Category: everett k ross
+ african american literature, american literature, black panther, comics, early american literature, everett k ross, louisiana literature, marvel comics, mississippi literature, swamp thing, the servant problem, vertigo comics, william melvin kelley
Somehow, I failed to recognise that last Thursday’s post on David F. Walker’s Luke Cage was my 300th post on Interminable Rambling. That means that this site has been live, in one form or another, for three years. A lot has happened in those three years, and I have written about a lot of subjects. Typically, I try to keep my posts around 1,000 … Read More Celebrating Three Years! Top Five Posts and Most Viewed!
+ african american literature, american literature, black panther, comics, deathlok, double conciousness, dwayne mcduffie, everett k ross, marvel, marvel cinematic universe, marvel comics, misty knight, souls of black folk, t'challa, the secret history of comics, the souls of cyberfolk, w.e.b. dubois
Last post, I wrote about Michael Collins in Dwayne McDuffie’s Deathlok, today, I want to continue that conversation by discussing, briefly, Collins’ use of W.E.B. DuBois’ Double Consciousness when describing his identity. Michael’s quoting of DuBois is a direct continuation of his conversation with Misty Knight as the two talk in her apartment. Through these conversations, Michael and Misty Knight both navigate a world … Read More Dwayne McDuffie’s “Deathlok” and W.E.B. DuBois
+ black panther, brother ali, christopher priest, everett k ross, get out, jordan peele, loving v. virginia, mixtape, parkway high school, pedagogy & american literary studies, propaganda, sho baraka, soundtrack, tinker v des moines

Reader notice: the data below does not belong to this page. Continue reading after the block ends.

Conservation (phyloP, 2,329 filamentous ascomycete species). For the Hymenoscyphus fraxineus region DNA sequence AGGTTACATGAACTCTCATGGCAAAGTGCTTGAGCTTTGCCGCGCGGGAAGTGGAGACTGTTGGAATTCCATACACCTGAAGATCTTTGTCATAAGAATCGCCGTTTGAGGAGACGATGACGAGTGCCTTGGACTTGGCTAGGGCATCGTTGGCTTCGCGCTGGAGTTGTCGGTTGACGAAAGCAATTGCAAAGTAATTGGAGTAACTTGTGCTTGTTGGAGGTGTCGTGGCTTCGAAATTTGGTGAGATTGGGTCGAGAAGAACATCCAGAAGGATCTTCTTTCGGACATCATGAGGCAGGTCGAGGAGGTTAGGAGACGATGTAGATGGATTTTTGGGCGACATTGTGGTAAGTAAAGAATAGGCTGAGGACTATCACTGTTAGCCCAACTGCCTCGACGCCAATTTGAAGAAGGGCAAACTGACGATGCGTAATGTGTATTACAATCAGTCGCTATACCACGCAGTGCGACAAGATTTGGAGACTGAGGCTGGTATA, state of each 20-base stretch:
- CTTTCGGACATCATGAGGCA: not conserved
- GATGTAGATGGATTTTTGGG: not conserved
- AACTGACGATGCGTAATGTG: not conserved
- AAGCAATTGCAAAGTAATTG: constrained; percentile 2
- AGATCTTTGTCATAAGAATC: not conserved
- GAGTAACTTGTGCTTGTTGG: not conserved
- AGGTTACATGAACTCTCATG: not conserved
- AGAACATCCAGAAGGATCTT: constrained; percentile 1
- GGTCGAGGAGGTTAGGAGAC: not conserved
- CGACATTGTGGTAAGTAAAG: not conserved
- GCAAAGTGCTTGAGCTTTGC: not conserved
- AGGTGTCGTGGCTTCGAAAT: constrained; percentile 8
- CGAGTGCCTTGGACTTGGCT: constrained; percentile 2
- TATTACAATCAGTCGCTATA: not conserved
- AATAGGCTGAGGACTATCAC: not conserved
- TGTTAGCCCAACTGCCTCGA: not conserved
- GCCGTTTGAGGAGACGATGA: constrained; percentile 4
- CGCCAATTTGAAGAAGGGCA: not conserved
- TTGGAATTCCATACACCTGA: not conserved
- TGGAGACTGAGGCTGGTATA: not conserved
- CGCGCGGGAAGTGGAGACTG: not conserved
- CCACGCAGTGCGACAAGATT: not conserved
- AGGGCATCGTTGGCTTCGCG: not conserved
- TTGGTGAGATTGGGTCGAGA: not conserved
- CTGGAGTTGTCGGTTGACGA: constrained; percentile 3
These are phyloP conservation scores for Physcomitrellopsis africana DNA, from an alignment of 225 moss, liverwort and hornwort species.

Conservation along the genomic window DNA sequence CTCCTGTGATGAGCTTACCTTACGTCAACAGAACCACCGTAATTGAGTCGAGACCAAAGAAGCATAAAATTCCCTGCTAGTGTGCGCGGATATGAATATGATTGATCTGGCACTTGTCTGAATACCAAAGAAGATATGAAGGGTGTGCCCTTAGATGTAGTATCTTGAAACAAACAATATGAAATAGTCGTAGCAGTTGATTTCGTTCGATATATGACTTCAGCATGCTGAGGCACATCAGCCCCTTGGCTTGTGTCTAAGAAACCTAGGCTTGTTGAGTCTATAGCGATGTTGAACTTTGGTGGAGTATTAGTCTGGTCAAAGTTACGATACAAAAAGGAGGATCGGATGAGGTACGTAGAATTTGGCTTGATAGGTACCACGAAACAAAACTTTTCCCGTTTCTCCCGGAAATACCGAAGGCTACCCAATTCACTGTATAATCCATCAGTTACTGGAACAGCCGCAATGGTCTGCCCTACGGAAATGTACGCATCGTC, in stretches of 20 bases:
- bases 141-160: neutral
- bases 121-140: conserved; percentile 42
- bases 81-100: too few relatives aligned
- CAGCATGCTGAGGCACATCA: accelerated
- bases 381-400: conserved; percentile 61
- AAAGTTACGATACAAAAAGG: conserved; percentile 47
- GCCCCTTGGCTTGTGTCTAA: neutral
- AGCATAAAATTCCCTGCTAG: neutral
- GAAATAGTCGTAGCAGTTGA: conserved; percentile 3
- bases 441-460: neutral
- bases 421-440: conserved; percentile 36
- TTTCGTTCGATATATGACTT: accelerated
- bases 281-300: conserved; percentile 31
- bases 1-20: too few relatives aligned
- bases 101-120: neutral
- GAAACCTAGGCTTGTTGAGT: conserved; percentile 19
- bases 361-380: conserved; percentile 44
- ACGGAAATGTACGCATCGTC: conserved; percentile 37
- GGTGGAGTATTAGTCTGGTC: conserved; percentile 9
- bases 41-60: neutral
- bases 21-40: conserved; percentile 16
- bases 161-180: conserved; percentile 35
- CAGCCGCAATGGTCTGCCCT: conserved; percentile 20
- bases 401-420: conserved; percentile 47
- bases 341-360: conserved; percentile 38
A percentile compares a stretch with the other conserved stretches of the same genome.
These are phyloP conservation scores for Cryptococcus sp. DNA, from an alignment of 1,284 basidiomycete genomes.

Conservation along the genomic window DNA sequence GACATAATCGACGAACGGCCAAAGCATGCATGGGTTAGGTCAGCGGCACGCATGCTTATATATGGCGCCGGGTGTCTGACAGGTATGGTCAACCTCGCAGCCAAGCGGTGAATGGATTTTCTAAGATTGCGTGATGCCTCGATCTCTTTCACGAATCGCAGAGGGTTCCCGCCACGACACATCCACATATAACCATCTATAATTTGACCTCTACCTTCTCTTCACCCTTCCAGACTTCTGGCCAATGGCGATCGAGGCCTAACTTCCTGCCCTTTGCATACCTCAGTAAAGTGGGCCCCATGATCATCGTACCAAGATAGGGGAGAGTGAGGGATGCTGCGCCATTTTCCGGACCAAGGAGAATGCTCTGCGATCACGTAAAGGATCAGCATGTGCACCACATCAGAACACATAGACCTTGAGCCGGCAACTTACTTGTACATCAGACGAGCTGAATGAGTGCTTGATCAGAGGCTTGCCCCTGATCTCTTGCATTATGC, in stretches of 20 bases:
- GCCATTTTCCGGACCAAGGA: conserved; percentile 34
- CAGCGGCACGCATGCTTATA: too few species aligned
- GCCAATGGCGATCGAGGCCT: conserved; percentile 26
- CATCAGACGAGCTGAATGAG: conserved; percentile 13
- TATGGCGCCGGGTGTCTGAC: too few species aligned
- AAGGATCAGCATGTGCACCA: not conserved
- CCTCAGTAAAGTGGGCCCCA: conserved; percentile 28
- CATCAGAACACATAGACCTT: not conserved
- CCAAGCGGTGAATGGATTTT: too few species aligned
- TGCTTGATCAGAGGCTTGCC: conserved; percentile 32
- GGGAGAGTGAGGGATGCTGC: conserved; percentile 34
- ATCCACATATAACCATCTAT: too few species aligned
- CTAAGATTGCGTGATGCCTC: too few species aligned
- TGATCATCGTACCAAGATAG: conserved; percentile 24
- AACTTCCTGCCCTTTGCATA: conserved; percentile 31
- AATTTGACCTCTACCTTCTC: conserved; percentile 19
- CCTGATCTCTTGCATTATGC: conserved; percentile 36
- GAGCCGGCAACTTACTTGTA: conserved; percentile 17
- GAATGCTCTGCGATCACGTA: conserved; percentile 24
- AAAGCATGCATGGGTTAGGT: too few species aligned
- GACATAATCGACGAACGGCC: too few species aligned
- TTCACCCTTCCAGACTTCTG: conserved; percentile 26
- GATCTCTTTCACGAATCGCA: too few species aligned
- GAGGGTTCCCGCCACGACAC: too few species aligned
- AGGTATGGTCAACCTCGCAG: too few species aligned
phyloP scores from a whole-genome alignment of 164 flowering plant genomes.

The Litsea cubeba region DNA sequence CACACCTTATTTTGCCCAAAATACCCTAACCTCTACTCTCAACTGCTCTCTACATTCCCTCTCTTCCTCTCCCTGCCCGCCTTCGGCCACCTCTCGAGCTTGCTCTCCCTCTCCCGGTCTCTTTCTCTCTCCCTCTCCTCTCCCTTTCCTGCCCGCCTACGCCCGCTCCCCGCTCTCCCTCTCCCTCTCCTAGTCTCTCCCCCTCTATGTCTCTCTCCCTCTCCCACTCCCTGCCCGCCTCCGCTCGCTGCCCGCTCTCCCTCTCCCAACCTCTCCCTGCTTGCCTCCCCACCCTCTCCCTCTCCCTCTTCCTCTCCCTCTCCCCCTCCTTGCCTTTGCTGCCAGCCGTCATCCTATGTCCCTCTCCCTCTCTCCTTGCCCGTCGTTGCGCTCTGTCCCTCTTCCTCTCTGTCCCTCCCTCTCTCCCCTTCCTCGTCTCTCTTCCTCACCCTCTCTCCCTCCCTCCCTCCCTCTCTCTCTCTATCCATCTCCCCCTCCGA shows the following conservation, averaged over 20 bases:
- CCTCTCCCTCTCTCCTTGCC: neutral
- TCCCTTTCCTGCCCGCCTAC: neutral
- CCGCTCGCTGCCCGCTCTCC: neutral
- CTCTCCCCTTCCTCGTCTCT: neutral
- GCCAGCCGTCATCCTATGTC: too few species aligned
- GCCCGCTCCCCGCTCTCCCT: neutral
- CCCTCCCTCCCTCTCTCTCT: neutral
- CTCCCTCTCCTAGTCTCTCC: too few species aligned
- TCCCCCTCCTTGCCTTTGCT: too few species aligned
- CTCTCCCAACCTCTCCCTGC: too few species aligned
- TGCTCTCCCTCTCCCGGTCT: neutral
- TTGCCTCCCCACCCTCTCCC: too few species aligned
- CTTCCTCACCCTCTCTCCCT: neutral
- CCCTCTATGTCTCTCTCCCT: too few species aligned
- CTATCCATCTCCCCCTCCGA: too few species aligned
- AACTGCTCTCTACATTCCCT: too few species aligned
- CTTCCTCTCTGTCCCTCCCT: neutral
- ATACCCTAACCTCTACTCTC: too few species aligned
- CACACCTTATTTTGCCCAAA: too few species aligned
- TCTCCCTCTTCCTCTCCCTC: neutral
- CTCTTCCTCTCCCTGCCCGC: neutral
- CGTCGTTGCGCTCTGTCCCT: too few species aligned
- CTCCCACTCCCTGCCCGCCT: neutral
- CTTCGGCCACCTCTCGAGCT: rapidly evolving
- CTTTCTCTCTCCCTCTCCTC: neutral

Back in August 2015, I started Interminable Rambling as a space for me to write about, and reflect upon, topics I was teaching, my pedagogical practices, my research, and my thoughts about popular culture. Since that first post in 2015, I have published 235 posts (two a week) for the past two and a half years. The experience of maintaining this blog has helped … Read More Top Five Posts of 2017!
+ african american literature, american literature, azzuri, black panther, captain america, captain america/black panther: flags of our fathers, comics, everett k ross, marvel, marvel cinematic universe, marvel comics, reginald hudlin, steve rogers, t'challa, wakanda, world war ii
Recently, I’ve been writing about Christopher Priest’s Black Panther, specifically about Priest’s use of Everett K. Ross, “Emperor of Useless White Boys,” as the narrative voice of the book. Today, I want to look at some of Reginald Hudlin’s work as head of Black Panther. I have read a couple of issues of Hudlin’s run, but I do not want to focus on those … Read More The “Double V Campaign” in “Captain America/Black Panther: Flags of Our Fathers”
+ african american literature, american literature, black panther, christopher priest, comics, everett k ross, invisible man, marvel, marvel cinematic universe, marvel comics, mephisto, narrative, ralph ellison, t'challa
In the previous post, I wrote about the narrative point-of-view (pov) in Christopher Priest’s Black Panther (1998-2003). There, I discussed Priest’s comments about placing Everett K. Ross as the narrator of Black Panther and how that narrative position related to the work of Quentin Tarantino. Today, I want to look at a shift that occurs in issue #34, part one of “Gorilla Warfare.” Ross’ … Read More Everett K. Ross as Mephisto? Positioning in Christopher Priest’s Black Panther